College Board abandons SAT adversity score after public backlash

Photo: Justin Sullivan/Getty Images

The College Board called off plans to issue an adversity score to students who take the SAT and instead introduced a new metric after facing disapproval from parents and teachers.

Why it matters: The score, called the “environmental context dashboard" announced in May, used 15 different factors from a student's social and economic background to create a single score for colleges to factor into their admission decisions. Some critics said the scores added to the debate whether race and socioeconomic status should be considered to determine college acceptance.

The big picture: Colleges have struggled with how to diversify their student bodies. The College Board has said it‘s concerned about income inequality influencing test results for years, per the Wall Street Journal.

What's happening: The College Board will pivot to a new plan, called Landscape, that will collect details about students' social and economic backgrounds, but will not combine the data points into a single score.

  • "The revised resource offers greater consistency in the admissions process, providing admissions professionals with organized information on schools and neighborhoods," the College Board said per a press release.
"We listened to thoughtful criticism and made Landscape better and more transparent. Landscape provides admissions officers more consistent background information so they can fairly consider every student, no matter where they live and learn."
— David Coleman, CEO of College Board in a statement

Go deeper: Wealthy students disproportionately receive extra time on standardized tests

What's next

How a chatbot boosted graduation rates at Georgia State

Photo Illustration: Sarah Grillo. Photo by Prince Williams/Wireimage

ATLANTA — Georgia State University is leveraging AI-powered chatbots and predictive data analytics to create a new student-advising system that has significantly boosted graduation rates.

Why it matters: It's well known that personalized, timely attention plays a major role in graduation rates at all grade levels. But the students who most need that support are often the least likely to get it.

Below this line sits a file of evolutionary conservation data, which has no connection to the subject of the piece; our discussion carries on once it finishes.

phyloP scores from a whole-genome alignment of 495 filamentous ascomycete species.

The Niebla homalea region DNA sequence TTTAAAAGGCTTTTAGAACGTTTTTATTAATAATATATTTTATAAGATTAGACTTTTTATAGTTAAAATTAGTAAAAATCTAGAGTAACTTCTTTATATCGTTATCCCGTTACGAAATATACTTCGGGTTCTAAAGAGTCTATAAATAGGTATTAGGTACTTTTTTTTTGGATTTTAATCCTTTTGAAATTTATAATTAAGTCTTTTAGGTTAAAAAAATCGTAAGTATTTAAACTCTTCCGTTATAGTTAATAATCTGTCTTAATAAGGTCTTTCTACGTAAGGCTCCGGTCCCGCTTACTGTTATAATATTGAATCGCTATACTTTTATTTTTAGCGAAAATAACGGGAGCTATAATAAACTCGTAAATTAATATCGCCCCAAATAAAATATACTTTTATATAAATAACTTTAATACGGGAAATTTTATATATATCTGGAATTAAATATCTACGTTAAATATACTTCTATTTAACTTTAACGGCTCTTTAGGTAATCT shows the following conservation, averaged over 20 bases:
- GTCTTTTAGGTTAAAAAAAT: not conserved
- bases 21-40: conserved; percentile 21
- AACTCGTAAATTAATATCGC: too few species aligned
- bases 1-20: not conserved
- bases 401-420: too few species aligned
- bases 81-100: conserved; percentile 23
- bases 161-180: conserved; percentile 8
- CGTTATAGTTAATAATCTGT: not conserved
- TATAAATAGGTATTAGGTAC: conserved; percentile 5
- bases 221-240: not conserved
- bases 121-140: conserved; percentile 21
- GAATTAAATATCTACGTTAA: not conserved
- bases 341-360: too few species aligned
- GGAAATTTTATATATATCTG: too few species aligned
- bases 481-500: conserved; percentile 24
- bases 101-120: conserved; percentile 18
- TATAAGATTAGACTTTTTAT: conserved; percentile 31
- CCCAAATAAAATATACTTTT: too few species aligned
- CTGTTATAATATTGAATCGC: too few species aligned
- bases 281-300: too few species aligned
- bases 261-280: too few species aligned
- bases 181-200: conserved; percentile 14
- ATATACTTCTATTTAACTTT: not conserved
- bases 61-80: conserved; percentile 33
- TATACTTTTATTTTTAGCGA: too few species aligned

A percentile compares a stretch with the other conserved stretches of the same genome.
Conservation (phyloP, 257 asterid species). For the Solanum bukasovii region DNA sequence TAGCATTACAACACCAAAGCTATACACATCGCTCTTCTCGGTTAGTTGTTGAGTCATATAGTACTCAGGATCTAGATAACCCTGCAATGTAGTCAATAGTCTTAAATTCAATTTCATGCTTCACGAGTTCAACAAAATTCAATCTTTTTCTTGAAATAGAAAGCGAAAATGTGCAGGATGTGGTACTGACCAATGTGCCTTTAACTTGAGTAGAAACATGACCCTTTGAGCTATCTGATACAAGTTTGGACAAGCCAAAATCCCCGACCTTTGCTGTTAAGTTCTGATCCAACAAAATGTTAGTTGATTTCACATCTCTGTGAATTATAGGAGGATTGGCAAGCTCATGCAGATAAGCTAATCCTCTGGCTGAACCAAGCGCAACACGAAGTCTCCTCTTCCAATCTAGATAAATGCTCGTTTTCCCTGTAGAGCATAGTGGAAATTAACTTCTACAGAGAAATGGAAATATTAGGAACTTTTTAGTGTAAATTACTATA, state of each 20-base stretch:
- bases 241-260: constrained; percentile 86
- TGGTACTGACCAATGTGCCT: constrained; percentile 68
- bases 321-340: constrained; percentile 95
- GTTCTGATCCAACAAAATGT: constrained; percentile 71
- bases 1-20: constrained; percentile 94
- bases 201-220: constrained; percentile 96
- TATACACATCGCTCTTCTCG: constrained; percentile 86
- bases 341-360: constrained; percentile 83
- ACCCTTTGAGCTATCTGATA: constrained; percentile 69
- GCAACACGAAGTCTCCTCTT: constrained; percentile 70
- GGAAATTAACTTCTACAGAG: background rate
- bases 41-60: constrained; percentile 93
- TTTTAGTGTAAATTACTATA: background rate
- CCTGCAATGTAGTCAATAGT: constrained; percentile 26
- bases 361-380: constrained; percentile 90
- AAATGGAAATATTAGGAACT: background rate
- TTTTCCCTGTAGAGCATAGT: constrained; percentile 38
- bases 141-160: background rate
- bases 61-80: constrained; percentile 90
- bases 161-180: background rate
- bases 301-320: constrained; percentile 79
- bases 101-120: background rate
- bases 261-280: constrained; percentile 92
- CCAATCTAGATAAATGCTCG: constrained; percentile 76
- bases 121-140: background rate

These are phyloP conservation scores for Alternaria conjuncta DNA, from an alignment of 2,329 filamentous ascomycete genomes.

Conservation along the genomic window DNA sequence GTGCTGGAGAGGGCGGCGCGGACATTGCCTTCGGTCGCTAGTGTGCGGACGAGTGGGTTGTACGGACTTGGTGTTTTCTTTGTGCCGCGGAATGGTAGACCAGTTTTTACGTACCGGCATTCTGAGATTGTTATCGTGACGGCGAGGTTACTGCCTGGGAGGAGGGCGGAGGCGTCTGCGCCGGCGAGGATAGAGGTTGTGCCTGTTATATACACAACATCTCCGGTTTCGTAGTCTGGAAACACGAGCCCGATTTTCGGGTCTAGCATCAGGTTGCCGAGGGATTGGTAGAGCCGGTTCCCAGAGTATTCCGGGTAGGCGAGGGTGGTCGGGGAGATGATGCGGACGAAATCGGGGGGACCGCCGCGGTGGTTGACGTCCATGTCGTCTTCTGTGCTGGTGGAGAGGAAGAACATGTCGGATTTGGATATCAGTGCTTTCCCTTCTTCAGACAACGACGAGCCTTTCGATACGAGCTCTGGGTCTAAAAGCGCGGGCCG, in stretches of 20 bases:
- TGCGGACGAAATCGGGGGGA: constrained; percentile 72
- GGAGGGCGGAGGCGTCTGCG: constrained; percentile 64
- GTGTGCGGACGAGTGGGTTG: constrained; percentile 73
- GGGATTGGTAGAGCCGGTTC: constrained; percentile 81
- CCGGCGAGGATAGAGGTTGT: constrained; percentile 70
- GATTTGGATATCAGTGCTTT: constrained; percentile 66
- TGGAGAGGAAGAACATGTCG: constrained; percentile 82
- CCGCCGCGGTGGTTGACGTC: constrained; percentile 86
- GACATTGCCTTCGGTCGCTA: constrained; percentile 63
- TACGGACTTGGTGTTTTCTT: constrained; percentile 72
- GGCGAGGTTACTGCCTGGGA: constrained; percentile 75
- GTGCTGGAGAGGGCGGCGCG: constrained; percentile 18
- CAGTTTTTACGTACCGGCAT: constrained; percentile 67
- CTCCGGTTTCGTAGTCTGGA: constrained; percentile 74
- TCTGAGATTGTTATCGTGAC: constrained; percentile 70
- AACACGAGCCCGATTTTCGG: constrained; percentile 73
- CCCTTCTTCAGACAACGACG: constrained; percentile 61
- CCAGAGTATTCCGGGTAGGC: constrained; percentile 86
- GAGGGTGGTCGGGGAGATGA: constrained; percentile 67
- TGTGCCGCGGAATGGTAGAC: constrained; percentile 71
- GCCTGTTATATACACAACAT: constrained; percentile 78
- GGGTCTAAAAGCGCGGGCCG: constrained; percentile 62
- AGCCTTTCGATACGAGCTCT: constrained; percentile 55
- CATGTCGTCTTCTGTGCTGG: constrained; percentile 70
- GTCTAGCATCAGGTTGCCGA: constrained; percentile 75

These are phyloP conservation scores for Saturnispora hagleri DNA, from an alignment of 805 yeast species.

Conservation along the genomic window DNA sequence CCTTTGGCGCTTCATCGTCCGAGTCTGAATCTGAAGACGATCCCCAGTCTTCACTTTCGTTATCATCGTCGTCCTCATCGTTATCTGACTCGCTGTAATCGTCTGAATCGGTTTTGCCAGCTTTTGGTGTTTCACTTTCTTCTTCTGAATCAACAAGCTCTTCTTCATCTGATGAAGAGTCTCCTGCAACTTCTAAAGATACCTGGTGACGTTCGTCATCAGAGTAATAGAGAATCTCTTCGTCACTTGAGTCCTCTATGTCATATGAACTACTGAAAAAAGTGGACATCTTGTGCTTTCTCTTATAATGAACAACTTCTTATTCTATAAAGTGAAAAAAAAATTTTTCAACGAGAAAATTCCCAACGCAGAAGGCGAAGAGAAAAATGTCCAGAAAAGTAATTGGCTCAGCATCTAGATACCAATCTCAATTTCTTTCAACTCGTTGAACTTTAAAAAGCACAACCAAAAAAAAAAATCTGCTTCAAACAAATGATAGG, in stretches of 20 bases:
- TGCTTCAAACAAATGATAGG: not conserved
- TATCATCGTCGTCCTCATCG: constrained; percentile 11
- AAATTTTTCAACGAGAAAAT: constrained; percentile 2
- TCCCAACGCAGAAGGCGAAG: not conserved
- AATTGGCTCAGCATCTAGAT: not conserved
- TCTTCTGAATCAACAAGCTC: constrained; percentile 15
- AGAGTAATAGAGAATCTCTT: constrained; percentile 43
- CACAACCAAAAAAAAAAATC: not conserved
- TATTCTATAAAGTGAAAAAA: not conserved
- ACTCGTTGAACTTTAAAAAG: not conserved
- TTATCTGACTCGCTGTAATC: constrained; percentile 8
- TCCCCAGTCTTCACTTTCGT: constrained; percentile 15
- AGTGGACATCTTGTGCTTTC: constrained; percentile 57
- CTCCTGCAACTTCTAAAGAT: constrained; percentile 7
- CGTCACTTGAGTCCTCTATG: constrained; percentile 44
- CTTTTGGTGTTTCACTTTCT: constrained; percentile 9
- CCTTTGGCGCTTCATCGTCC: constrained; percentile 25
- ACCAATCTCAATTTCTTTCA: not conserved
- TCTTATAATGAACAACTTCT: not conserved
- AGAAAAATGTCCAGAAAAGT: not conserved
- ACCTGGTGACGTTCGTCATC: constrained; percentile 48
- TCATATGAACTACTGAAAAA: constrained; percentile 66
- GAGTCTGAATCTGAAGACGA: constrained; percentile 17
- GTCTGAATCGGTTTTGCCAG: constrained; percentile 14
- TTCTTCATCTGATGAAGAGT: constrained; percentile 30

Morehouse College debt relief will assist parents

Robert F. Smith gives the Morehouse College 135th Commencement May 19 in Atlanta, Georgia. Photo: Marcus Ingram/Getty Images

Billionaire Robert F. Smith's pledge to pay off the Morehouse College class of 2019's student loan debt, previously estimated to be a $40 million gift, will cost $34 million and will "now include federal educational debt amassed by parents," Bloomberg reports.

The big picture: Student debt in the U.S. has reached $1.5 trillion, according to the Center for American Progress, and the class of 2018 graduated with a record average of $29,200 in loans to help pay for a bachelor's degree. Black students are also 20% more likely than others to need federal student loans. The USC Race and Equity Center found this year that public higher education lacks resources to support black students from admissions to graduation.

The financial risks parents take to pay for college

A graduating student wears a money lei on June 14, in Pasadena, California. Photo: Robyn Beck/AFP/Getty Images

Most middle-class parents view paying for college as a moral obligation, not just a budgetary challenge, according to new research by New York University associate professor Caitlin Zaloom, the New York Times reports.

Driving the news: Even when money isn't a problem, Operation Varsity Blues illustrates that some parents will go to great, possibly illegal lengths to secure the "right" school for their children. Wealthy parents — dentistry professors, doctors, executives, actors and lawyers — funded what the DOJ has called the biggest admissions scam in U.S. history, to secure spots for their kids at the University of Texas, Yale, Georgetown and other schools.